Are you getting anywhere? Most of us work in an annual cycle, which moves focus away from the big picture. In churches, it includes church holidays like Christmas and Easter, punctuated by educational programs and stewardship. In schools, it’s September-June. Businesses have quarterly and calendar year cycles. You can easily spend most of your energy meeting the challenges of the cycle. Something’s got to happen in church on Christmas Eve. The budget has to be ready for January. School doors have to open in September. Taxes have to be filed in April. If these things don’t happen, or are done poorly, you face important consequences. You’ve got to be ready. And you breathe a sigh of relief when you get through a phase of the cycle.

Ideally the activities within the cycle are aimed at something bigger and long-term. The cycle is a given, but leadership is more than successfully navigating the cycle. The best leaders are able to see above and beyond, and chart a larger direction for themselves and for the group. They ask questions such as, how do our activities for this year’s Christmas Eve fit into the larger plan? What might we do next year that will be better, or keep the momentum going?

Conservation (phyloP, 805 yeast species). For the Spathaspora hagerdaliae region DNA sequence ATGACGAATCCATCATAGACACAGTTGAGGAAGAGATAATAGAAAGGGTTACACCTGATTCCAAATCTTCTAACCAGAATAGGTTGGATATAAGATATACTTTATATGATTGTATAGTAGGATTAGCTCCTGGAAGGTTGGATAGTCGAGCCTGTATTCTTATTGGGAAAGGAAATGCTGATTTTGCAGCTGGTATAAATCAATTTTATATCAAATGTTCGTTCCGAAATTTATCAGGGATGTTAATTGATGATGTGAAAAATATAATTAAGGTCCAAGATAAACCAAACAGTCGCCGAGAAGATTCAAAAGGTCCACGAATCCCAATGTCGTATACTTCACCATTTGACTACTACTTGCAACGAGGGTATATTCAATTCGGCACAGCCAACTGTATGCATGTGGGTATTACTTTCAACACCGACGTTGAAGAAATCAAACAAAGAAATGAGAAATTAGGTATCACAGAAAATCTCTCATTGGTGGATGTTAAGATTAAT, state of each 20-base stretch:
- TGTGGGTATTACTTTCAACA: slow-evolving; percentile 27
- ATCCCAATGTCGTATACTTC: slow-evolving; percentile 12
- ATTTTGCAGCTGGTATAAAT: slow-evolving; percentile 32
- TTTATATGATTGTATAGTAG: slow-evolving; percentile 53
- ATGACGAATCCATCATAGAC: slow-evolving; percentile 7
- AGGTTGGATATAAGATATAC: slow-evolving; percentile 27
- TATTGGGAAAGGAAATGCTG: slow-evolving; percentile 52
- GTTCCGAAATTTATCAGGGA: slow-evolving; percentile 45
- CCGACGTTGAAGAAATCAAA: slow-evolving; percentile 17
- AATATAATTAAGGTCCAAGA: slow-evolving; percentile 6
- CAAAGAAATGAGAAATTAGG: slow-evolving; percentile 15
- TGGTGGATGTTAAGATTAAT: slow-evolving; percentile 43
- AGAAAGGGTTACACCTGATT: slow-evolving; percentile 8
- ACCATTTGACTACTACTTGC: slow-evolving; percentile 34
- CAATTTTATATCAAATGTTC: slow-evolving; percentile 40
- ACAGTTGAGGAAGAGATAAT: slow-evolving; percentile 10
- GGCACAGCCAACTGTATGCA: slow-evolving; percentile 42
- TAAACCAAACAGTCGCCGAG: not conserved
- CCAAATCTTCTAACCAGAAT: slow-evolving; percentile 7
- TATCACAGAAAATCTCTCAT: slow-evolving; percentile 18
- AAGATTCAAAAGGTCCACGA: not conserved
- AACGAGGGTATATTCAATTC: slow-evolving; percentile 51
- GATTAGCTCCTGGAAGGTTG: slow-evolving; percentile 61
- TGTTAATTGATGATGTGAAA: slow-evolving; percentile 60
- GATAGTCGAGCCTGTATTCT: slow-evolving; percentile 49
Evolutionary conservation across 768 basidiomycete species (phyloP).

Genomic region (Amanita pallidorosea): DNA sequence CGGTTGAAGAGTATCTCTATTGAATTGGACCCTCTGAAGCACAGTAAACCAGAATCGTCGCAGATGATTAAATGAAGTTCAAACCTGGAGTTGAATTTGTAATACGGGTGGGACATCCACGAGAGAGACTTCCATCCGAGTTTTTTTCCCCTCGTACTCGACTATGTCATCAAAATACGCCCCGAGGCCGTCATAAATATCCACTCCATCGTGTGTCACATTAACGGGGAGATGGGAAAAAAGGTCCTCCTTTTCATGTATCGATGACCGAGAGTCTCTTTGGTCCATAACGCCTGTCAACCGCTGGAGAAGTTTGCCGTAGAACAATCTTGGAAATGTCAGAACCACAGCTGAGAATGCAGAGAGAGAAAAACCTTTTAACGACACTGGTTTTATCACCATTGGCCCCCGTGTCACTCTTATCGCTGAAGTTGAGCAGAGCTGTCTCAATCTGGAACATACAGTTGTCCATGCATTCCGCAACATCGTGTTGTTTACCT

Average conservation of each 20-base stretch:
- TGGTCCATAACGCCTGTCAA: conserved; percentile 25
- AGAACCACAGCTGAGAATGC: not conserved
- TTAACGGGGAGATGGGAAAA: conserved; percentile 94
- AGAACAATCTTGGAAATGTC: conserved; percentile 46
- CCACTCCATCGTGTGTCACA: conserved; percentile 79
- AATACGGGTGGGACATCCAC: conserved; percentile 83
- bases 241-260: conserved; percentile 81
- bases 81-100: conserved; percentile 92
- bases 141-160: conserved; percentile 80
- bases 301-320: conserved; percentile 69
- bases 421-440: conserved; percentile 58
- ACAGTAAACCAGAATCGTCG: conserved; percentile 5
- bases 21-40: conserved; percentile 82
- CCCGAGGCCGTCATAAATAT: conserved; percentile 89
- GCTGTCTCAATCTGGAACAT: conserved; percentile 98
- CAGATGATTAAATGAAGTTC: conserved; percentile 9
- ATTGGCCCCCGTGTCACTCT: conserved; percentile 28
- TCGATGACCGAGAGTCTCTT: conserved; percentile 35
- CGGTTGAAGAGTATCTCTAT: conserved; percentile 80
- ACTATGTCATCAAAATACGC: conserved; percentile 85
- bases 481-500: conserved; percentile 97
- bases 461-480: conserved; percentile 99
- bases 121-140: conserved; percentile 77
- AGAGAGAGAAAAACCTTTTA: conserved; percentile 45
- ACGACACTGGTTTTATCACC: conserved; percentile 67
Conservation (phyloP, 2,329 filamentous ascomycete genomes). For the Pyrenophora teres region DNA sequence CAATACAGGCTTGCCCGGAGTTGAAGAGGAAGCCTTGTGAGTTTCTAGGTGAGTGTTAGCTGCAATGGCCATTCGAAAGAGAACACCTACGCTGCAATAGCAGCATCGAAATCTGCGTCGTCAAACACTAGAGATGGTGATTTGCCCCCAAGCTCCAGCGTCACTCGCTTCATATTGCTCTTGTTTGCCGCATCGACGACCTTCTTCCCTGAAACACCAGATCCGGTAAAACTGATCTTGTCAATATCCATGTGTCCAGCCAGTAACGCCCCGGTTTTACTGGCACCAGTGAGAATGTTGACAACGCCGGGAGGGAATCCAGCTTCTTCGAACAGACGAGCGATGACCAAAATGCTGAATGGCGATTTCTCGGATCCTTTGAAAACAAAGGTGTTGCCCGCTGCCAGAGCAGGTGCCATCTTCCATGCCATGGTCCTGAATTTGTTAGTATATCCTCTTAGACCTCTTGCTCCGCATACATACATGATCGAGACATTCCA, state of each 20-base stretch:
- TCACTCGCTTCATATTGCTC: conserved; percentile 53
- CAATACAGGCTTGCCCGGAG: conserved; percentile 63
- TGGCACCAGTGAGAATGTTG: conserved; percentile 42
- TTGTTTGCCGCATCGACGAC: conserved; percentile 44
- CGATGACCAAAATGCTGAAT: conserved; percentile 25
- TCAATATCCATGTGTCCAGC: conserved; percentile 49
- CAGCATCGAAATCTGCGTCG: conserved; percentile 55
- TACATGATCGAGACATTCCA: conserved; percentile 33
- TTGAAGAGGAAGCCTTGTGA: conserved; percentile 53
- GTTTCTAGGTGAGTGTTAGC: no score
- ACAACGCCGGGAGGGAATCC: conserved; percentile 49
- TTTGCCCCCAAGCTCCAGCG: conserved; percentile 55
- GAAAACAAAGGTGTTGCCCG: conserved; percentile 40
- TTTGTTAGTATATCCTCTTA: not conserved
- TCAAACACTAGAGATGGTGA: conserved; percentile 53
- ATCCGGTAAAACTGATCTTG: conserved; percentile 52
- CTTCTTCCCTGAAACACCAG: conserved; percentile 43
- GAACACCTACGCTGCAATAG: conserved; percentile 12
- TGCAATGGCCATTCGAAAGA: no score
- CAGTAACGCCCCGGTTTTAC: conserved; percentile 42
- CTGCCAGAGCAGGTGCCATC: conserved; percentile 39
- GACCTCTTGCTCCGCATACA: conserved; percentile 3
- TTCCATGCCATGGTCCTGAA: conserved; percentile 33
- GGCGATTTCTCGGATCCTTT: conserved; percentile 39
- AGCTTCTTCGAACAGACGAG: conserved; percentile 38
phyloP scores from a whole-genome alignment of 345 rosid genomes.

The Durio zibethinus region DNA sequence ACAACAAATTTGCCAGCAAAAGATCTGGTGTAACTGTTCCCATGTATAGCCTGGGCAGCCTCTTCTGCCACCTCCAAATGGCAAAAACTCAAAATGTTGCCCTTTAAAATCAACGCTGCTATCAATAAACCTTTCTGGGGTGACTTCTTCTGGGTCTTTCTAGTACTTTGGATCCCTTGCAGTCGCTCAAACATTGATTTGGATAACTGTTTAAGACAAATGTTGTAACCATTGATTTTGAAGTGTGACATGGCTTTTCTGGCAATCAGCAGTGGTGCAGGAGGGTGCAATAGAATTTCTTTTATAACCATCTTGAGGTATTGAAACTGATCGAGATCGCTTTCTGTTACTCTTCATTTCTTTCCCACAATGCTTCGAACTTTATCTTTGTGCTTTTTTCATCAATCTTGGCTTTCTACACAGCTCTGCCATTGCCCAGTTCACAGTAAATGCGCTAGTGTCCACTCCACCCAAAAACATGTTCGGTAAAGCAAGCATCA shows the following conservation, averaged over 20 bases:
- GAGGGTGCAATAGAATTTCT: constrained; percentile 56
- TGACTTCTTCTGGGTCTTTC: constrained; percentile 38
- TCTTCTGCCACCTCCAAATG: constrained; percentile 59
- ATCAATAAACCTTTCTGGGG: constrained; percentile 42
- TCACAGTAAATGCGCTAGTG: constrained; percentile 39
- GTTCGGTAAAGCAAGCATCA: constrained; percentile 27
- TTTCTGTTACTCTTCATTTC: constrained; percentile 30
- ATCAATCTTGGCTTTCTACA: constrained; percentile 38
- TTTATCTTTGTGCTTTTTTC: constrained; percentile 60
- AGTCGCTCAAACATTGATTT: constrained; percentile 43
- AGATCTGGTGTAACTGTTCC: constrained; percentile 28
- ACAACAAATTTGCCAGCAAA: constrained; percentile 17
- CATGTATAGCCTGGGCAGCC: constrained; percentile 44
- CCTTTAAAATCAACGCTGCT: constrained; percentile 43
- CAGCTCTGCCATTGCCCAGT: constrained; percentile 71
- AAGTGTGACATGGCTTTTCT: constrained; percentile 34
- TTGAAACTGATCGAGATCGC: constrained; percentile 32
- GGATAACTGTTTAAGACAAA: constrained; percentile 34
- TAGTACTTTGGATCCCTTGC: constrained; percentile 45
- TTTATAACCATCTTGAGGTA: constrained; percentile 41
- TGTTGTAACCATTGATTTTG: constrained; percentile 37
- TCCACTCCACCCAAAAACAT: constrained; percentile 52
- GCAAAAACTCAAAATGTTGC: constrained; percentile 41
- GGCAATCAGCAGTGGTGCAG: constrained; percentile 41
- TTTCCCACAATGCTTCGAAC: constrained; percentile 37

You’ll do better over time if you can get your head above the fray, and look down the line. Perhaps this means a personal retreat (even a morning) in the New Year to clarify your own thoughts. It may also mean a session with key staff and other leaders to ask questions like, “How does this budget reflect our wider goals?” Or, “we keep saying we want to support families. What can we do this year to make that happen?” As always, the clearer you are in your own thinking about direction, the easier it will be to begin a conversation with others on these important matters.

Now realistically, there are times when personal and organizational life means getting through the cycle is all you’re able to do. Most of us won’t be spending a lot of time on long-term plans this holiday week. But as the next round of activity heats up in January, what can you do to take a longer view in 2008? How can you get your own thinking clear? And what are the resources you need (time, imagination, and people on the inside and outside) to develop and implement a modest plan for moving forward?

2 replies on “Are You Caught in the Cycle?

  • Rebecca Maccini

    That was a great Leadership Adventure for the month. It is easy to get caught in the ‘cycle’ of the church, which lends
    itself to a lack of visionary thinking because one gets caught in the cycle. At this time of year in the church cycle, I am so caught up with nominating, budgets, annual reports, and holiday programs, that it becomes too easy to lose the bigger picture, and use this time to share my thoughts on how I view the church’s ministry overall and where we are headed as we journey into a new year.


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